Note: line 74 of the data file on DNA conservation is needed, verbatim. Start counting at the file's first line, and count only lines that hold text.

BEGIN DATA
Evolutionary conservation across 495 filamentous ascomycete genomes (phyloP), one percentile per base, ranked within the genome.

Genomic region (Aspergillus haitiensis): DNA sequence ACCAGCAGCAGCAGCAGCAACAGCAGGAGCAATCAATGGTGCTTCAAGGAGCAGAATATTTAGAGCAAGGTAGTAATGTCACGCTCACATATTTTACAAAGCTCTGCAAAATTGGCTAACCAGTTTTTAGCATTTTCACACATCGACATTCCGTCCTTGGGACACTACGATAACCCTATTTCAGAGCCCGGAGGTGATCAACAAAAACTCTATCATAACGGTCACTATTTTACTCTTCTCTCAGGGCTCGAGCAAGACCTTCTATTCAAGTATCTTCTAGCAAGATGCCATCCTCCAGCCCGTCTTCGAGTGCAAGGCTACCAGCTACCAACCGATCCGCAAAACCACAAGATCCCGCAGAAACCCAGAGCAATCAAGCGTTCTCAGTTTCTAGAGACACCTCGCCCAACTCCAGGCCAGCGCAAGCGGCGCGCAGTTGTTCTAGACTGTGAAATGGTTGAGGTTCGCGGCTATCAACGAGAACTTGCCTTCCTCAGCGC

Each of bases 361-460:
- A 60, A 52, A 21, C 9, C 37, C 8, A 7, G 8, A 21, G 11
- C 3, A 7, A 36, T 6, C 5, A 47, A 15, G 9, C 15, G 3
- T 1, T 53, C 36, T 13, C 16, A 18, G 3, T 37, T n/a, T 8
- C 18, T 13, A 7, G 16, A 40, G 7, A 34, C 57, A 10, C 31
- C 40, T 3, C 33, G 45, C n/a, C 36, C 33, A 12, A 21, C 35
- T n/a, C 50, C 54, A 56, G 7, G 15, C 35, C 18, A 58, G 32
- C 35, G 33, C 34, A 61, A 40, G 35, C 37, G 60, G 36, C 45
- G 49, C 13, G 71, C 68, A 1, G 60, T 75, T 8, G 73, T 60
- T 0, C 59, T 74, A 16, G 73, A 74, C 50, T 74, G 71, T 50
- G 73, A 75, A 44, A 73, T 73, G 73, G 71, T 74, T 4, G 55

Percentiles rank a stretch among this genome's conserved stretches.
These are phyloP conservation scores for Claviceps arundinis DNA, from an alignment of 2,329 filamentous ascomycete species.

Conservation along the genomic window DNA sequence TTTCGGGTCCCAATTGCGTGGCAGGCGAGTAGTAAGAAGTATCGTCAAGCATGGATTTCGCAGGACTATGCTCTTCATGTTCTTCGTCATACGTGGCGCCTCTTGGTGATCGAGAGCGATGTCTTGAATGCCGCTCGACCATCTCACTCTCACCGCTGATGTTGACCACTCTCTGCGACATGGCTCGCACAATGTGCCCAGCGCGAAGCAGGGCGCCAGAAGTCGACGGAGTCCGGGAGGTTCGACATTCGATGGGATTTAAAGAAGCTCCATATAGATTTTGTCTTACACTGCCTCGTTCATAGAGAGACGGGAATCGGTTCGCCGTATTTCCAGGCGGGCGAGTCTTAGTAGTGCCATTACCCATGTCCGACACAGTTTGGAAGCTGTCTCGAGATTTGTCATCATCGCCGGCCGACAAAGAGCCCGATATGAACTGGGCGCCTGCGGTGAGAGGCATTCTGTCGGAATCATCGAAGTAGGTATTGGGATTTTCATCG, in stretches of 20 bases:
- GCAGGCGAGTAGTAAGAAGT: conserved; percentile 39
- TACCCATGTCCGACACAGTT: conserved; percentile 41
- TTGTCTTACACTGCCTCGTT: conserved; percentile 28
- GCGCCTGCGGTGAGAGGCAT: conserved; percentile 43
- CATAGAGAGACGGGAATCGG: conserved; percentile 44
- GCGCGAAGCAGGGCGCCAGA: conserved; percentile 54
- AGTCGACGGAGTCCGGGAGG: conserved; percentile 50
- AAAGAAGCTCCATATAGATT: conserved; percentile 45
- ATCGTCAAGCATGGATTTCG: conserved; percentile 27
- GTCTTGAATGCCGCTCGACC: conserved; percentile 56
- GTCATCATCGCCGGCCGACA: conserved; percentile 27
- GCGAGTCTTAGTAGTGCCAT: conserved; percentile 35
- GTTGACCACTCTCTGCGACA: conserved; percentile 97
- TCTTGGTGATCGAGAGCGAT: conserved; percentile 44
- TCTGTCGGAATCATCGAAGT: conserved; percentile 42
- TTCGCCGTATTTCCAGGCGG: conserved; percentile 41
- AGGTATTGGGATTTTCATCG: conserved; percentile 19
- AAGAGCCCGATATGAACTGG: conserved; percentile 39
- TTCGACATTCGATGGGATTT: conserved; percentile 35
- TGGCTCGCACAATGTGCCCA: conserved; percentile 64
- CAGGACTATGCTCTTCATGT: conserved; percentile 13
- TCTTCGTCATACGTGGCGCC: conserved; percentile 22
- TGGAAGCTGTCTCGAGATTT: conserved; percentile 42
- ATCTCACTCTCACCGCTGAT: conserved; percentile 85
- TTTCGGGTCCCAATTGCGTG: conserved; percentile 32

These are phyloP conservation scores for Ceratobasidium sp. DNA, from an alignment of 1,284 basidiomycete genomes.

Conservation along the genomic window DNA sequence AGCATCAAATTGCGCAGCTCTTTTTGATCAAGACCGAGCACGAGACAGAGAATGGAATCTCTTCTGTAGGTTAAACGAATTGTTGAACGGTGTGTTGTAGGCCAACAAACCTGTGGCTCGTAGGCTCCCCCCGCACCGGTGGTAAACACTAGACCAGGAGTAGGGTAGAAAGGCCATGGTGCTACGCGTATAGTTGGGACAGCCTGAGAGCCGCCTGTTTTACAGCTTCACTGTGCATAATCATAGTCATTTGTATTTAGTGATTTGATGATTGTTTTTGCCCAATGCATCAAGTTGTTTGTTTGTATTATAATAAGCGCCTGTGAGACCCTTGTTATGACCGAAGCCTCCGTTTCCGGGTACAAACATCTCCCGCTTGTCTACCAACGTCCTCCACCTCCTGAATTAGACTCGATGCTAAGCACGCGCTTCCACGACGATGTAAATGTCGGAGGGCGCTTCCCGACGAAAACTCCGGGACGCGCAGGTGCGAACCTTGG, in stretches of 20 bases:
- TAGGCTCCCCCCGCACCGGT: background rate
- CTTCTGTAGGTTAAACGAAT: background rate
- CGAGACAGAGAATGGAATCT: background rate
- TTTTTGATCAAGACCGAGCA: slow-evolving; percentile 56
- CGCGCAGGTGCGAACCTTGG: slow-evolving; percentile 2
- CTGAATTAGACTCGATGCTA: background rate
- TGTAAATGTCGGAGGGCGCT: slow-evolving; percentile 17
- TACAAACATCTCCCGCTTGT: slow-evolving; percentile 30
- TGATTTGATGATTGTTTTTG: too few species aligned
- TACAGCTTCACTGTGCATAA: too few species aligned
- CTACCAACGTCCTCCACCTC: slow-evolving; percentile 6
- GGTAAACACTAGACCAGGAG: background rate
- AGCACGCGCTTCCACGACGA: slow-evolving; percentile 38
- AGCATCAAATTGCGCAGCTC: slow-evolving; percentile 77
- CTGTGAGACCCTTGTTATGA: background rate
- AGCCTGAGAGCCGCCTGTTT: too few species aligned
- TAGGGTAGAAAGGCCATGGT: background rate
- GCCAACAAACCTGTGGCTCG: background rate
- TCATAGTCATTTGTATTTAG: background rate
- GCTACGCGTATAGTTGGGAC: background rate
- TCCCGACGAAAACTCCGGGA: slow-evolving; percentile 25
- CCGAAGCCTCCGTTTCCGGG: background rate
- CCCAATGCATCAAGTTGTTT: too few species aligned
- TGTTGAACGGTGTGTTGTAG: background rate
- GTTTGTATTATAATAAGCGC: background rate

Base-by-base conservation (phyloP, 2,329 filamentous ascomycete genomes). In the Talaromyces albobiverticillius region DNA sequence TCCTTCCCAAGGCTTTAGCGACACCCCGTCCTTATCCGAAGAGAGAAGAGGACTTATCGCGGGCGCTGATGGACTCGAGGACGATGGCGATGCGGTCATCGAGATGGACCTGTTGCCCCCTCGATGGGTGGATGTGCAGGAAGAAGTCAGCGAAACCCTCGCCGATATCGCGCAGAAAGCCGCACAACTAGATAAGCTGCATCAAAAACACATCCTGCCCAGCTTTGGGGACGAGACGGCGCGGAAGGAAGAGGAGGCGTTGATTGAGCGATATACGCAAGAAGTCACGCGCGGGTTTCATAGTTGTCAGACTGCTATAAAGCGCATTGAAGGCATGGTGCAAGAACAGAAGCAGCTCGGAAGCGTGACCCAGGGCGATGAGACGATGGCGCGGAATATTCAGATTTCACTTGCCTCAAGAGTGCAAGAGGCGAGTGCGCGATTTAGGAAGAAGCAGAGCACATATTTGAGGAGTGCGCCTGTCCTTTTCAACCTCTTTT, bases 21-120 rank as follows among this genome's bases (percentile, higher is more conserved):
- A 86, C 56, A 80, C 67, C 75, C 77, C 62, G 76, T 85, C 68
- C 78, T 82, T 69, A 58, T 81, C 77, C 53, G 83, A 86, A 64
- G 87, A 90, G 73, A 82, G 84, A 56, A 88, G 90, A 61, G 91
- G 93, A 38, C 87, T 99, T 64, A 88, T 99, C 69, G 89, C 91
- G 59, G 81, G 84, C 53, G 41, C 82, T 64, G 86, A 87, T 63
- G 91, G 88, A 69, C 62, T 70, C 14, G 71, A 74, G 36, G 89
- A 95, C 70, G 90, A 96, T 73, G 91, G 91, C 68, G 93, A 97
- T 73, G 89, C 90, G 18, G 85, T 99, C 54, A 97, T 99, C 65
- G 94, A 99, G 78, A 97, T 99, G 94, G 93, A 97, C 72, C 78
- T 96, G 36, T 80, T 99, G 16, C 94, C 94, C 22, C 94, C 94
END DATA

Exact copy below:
- G 59, G 81, G 84, C 53, G 41, C 82, T 64, G 86, A 87, T 63